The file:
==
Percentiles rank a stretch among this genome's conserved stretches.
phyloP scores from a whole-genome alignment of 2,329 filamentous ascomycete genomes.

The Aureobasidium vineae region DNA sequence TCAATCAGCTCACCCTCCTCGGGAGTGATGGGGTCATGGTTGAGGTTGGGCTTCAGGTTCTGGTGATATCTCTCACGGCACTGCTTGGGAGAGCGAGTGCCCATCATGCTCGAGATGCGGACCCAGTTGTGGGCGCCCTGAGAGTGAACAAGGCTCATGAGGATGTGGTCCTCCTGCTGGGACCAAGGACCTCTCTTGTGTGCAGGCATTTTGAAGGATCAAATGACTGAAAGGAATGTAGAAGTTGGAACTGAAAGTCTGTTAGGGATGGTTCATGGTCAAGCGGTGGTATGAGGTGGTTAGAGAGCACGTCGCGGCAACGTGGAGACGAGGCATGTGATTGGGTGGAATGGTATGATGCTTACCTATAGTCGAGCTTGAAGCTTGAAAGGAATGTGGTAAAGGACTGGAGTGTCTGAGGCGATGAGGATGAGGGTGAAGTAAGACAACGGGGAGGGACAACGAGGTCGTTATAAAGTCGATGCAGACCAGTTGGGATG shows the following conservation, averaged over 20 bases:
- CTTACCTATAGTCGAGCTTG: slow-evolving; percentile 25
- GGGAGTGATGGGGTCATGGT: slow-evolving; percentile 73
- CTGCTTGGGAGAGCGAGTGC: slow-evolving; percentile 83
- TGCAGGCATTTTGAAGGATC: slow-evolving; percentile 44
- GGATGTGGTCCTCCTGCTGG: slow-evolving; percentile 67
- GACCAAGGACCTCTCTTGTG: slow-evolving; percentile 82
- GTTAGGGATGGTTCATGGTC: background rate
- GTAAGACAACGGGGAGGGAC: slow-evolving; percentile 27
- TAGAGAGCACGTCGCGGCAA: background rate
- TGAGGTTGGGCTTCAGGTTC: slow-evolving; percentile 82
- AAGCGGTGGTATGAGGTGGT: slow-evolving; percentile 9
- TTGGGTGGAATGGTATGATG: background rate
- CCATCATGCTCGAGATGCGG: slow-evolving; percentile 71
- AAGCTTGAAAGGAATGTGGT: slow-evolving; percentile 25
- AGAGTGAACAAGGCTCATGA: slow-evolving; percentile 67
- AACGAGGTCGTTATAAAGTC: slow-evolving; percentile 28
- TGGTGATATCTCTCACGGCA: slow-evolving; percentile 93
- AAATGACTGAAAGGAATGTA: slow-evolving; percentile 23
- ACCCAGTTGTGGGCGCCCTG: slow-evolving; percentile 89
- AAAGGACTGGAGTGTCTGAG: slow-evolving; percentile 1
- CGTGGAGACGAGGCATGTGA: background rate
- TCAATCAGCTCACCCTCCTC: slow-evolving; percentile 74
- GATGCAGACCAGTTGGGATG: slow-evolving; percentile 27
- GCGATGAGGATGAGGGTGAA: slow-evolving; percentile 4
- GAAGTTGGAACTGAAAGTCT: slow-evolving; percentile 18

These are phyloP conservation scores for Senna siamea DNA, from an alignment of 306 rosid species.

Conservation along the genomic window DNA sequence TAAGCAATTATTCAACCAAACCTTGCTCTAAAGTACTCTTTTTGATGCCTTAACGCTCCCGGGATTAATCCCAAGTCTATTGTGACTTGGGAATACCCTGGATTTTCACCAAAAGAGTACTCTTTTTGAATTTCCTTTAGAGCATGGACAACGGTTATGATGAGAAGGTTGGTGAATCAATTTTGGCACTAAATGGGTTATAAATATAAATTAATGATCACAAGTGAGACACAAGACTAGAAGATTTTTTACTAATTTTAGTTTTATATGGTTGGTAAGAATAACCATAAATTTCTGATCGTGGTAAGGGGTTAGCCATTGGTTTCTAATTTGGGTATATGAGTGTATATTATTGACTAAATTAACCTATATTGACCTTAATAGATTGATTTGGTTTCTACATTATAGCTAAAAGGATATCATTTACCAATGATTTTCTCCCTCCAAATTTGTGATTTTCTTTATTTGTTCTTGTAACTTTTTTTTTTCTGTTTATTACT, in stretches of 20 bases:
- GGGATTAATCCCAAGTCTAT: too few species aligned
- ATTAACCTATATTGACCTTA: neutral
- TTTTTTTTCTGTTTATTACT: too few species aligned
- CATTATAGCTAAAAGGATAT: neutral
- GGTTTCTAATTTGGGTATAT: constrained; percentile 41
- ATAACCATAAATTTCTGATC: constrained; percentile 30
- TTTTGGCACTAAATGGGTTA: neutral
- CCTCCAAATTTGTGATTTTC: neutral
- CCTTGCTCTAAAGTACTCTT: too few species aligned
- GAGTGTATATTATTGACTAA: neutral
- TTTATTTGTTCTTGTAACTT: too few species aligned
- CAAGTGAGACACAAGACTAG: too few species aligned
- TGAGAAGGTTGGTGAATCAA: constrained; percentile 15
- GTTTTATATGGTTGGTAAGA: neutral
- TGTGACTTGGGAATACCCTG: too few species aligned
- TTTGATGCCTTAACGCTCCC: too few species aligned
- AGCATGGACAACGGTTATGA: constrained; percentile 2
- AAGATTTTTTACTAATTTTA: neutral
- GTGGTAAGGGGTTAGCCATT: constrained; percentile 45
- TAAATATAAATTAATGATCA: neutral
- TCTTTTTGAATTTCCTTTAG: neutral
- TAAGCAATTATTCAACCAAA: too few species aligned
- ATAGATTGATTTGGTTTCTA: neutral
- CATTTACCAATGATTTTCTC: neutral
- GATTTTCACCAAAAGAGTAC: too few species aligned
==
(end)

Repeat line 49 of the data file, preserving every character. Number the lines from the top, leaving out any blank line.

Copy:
- GTGGTAAGGGGTTAGCCATT: constrained; percentile 45